Load a TreeView from a tab-delimited file in C#


This example shows how to Load a TreeView from a tab-delimited file. When it starts, the program loads the following text file into its TreeView control.

                Ice Cream
                        Peanut Butter Chip
                        Chocolate Chip

The following code shows how the program loads its TreeView control.

// Load a TreeView control from a file that uses tabs
// to show indentation.
private void LoadTreeViewFromFile(string file_name, TreeView trv)
    // Get the file's contents.
    string file_contents = File.ReadAllText(file_name);

    // Break the file into lines.
    string[] lines = file_contents.Split(
        new char[] {'\r', '\n'},

    // Process the lines.
    Dictionary parents =
        new Dictionary();
    foreach (string text_line in lines)
        // See how many tabs are at the start of the line.
        int level = text_line.Length -

        // Add the new node.
        if (level == 0)
            parents[level] = trv.Nodes.Add(text_line.Trim());
            parents[level] =
                parents[level - 1].Nodes.Add(text_line.Trim());

    if (trv.Nodes.Count > 0) trv.Nodes[0].EnsureVisible();

First the program uses System.IO.File.ReadAllText to read the text file into a string. It then splits the file into lines using \r and \n characters as delimiters. It removes any blank lines, which may represent actual blank lines or may be due to the file containing \r\n combinations. (This is why the program doesn’t just use ReadAllLines. The Split method lets is easily remove blank lines but ReadAllLines doesn’t.)

Next the code clears the TreeView control and creates the parents dictionary to hold the most recent node at each level of the tree. For example, parents[2] will hold the most recently added node at level 2 in the tree. Later, if the program needs to add a node at level 3 of the tree, it can use parents[2] as its parent. Initially parents is empty.

The then code loops over the lines in the file. For each line, it counts the number of tab characters are at the beginning of the line to determine the node’s level in the tree. It does that by using Trim to remove leading tab characters and then subtracting the string’s new length from its original length.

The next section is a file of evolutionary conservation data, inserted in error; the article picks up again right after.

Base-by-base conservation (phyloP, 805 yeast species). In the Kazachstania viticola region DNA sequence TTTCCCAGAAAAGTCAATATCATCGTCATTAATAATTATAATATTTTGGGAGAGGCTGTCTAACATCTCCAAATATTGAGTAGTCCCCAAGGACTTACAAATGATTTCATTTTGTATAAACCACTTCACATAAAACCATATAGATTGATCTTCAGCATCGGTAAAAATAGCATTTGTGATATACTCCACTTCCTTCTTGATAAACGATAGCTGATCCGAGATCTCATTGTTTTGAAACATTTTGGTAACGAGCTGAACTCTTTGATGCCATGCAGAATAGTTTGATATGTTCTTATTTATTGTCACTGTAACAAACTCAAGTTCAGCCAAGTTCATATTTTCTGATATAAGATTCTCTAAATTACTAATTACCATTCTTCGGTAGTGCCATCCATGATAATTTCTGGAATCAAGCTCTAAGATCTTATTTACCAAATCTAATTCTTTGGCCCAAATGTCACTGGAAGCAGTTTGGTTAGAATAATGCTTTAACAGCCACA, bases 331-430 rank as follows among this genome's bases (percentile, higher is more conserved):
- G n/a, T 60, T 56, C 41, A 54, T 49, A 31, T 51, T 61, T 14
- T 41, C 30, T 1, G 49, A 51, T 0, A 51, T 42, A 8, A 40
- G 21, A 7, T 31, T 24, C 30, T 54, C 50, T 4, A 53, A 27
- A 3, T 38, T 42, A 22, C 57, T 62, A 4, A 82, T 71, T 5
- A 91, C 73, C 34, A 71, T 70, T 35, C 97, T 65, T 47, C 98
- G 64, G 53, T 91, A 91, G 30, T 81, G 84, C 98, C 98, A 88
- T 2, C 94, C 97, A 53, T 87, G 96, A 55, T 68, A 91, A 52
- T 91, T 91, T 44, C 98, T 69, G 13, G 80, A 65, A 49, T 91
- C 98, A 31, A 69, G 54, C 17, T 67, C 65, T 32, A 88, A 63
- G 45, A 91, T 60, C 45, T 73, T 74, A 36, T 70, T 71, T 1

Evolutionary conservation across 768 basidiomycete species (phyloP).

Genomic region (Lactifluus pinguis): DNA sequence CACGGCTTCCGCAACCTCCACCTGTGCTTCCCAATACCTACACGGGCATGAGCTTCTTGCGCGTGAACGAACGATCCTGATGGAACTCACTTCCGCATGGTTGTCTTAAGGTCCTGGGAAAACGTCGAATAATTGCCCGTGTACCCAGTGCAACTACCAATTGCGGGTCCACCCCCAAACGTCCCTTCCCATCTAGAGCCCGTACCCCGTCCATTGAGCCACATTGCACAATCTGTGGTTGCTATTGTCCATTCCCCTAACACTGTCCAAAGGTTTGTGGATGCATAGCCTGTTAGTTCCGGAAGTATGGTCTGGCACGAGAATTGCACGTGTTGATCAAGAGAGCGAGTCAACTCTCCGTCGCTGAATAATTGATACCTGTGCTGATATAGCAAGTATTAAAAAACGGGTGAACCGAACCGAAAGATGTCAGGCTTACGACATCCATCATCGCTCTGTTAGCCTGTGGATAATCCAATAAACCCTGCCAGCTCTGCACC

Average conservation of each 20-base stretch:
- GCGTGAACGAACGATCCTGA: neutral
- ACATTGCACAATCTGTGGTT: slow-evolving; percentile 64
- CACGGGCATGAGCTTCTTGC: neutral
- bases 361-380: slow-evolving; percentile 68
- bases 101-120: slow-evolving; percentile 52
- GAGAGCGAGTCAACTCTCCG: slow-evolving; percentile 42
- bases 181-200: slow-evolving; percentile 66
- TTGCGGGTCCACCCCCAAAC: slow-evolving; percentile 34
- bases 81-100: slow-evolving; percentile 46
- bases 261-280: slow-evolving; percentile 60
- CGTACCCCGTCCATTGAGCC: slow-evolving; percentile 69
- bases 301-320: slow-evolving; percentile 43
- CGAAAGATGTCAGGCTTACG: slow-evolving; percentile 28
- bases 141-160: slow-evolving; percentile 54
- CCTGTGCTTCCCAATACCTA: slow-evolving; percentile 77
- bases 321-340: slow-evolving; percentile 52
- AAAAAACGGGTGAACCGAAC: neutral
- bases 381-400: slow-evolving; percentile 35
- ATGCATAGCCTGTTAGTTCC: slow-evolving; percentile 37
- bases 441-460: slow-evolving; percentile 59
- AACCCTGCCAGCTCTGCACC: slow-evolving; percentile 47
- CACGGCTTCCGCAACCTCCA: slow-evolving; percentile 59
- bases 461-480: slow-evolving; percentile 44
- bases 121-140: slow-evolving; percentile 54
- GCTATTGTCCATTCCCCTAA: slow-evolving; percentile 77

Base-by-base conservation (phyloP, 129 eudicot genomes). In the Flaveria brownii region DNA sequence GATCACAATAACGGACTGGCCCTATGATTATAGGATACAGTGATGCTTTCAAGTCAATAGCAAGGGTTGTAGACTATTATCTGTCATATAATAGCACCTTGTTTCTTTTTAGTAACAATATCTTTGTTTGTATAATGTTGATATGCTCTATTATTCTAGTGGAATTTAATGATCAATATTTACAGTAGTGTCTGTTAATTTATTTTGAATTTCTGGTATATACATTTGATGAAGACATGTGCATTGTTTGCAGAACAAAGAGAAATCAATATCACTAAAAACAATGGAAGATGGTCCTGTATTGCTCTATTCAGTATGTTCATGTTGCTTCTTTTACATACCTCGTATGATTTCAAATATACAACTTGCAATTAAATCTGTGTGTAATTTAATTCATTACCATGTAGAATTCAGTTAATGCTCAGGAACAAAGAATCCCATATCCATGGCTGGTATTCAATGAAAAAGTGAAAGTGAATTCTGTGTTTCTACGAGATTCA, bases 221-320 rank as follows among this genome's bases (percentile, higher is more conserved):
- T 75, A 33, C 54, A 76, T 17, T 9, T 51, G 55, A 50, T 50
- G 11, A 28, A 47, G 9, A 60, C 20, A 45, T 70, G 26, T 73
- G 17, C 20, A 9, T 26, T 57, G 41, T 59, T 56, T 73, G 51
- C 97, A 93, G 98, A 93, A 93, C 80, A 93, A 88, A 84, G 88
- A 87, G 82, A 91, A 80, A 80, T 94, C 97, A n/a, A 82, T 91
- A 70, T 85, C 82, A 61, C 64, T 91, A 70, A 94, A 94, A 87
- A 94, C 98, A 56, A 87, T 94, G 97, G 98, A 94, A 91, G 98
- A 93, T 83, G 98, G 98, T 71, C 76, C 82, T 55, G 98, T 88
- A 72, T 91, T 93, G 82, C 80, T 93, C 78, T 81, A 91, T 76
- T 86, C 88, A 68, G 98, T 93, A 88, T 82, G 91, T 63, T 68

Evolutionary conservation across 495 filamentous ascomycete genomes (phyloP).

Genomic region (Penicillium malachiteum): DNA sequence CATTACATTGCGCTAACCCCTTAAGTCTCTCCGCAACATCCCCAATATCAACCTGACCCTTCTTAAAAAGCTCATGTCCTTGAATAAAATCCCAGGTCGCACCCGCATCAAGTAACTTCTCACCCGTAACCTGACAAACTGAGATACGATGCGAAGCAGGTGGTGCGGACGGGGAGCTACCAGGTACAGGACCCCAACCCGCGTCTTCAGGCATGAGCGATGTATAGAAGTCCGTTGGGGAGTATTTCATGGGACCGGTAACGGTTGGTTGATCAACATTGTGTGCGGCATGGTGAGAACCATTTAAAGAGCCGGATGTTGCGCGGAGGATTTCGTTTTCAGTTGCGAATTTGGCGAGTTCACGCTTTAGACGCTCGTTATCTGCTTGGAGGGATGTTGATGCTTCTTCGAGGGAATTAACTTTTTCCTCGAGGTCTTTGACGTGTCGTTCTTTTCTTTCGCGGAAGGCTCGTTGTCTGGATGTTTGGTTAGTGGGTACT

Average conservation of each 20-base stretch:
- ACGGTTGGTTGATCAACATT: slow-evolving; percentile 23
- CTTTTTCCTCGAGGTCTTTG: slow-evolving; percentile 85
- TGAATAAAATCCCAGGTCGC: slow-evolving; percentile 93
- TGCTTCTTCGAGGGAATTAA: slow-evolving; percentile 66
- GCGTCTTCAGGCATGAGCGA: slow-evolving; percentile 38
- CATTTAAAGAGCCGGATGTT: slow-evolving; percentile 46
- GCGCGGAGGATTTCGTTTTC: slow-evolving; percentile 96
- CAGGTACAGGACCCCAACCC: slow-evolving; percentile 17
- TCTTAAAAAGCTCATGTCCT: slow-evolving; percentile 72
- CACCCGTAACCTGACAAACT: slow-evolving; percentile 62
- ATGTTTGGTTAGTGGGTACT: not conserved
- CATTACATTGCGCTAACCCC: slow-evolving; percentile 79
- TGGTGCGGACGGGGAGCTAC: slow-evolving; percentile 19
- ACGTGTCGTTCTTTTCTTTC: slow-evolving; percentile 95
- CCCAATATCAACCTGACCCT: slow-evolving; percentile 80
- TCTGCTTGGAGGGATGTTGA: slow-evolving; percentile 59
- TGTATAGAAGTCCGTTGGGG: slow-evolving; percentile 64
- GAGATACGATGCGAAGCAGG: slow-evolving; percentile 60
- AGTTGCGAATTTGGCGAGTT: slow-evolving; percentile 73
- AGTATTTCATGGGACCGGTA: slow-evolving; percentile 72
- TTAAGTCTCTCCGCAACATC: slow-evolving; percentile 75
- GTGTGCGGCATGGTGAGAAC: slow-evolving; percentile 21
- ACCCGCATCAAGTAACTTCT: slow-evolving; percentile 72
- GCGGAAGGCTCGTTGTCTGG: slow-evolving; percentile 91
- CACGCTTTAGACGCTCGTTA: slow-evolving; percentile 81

Now the code creates a new node for the line. If the node is at level 0, the program adds it to the TreeView‘s Nodes collection to make it a top-level node. If the node is not at level 0, the code adds it as a child of the previously saved node at level - 1 in the tree, which was recorded in parents[level - 1]. In either case, the code saves the new node in parents[level] in case the program needs to add a node as a child of this one.

After adding the node, the program calls the node’s EnsureVisible method to make sure its parent is expanded.

After adding all of the nodes, the code ensures the first node is visible so the TreeView displays its top node if it is too long to show all of the nodes at the same time.

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5 Responses to Load a TreeView from a tab-delimited file in C#

  1. Chris says:

    Hi Rod,

    I’m trying to use your above code but I keep getting a compile error:
    “Using the generic type ‘System.Collections.Generic.Dictionary’ requires 2 type arguments”

    I get that for the line:
    Dictionary parents = new Dictionary();

    Do you have any suggestions?

    • RodStephens says:

      Sorry. When the web site was converted to WordPress, it mangled a lot of code that includes brackets. That statement should be:

      Dictionary<int, TreeNode> parents =
          new Dictionary<int, TreeNode>();

      If you download the example program (for any of the site's examples), you can see the correct code without any web mangling.

  2. Barry says:

    Thanks Rod for posting your simple, elegant solution.** I’ve incorporated it into the GTK# (Linux) “outliner” app that I’m developing and I credited you for the logic. Nice going!

    ** You only need to retain as many past parents as there are levels in the tree and at any given level, a new node’s parent is always the most recent one saved. I was gonna use a stack until I saw your post. Thanks for saving me the brain twister — I’m getting too old for this shit. 😉

  3. this article save my life, i am undergraduate thesis now.
    i still can’t believe my parsing string algorithm works perfectly, i can create the parse tree representation under treeview control using this example.

    thanks for sharing, dear Rod Stephen.

  4. Joe says:

    Great, very helpful article. Thanks!

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